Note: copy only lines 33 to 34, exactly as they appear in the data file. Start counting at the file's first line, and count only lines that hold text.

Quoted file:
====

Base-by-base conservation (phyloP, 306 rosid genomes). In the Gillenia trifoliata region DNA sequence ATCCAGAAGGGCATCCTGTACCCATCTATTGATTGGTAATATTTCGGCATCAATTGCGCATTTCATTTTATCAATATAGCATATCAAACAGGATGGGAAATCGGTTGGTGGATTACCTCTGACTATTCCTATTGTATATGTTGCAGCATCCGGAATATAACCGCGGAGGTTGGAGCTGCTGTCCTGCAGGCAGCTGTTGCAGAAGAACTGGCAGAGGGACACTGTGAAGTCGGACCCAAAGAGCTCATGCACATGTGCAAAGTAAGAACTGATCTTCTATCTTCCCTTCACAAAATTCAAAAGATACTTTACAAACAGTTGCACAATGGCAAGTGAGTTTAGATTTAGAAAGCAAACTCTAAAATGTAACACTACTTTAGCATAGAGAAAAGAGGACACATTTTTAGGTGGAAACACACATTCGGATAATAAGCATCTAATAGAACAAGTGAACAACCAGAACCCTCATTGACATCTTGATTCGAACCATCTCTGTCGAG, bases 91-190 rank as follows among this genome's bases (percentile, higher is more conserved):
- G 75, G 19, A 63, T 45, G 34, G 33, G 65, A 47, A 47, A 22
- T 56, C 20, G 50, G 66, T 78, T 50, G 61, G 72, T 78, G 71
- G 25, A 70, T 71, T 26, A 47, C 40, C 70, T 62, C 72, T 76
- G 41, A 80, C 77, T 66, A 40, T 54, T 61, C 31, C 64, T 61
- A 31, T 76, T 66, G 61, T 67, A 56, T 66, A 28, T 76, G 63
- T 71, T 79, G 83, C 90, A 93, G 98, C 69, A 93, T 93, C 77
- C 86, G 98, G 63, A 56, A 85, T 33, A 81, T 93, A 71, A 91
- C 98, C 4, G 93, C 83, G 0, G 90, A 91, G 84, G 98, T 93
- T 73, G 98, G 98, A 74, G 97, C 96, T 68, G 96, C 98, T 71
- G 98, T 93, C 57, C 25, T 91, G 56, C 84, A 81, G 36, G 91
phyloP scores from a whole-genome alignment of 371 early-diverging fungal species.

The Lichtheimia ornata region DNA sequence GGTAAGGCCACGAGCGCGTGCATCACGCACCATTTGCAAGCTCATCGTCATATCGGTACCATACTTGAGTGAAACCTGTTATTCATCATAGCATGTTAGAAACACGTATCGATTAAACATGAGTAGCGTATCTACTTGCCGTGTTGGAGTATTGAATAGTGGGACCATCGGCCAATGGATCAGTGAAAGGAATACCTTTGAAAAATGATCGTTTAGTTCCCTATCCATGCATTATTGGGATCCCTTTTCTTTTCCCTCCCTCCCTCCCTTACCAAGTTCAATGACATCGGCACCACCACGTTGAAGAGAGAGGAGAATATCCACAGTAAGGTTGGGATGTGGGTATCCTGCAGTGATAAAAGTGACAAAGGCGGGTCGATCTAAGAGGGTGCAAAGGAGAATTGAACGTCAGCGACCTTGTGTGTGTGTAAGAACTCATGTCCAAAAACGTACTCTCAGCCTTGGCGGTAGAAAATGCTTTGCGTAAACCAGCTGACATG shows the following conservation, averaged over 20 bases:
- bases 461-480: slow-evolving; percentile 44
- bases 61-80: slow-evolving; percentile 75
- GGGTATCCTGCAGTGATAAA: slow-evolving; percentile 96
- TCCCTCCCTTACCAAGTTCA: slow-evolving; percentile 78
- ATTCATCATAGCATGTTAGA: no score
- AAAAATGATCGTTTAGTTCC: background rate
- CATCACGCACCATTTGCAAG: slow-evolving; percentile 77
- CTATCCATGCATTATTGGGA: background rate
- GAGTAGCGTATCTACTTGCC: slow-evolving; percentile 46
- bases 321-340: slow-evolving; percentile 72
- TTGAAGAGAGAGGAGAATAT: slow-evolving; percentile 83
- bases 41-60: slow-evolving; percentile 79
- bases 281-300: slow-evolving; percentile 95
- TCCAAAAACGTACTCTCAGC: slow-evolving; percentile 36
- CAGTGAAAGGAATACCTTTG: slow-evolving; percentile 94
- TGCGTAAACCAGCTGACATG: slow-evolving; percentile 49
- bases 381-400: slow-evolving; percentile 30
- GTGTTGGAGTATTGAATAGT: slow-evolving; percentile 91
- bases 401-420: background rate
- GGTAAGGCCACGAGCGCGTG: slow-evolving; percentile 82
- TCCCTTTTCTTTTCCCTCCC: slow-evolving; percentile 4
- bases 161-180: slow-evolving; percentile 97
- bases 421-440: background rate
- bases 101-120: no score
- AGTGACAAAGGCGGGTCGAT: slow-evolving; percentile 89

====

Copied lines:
- GGTAAGGCCACGAGCGCGTG: slow-evolving; percentile 82
- TCCCTTTTCTTTTCCCTCCC: slow-evolving; percentile 4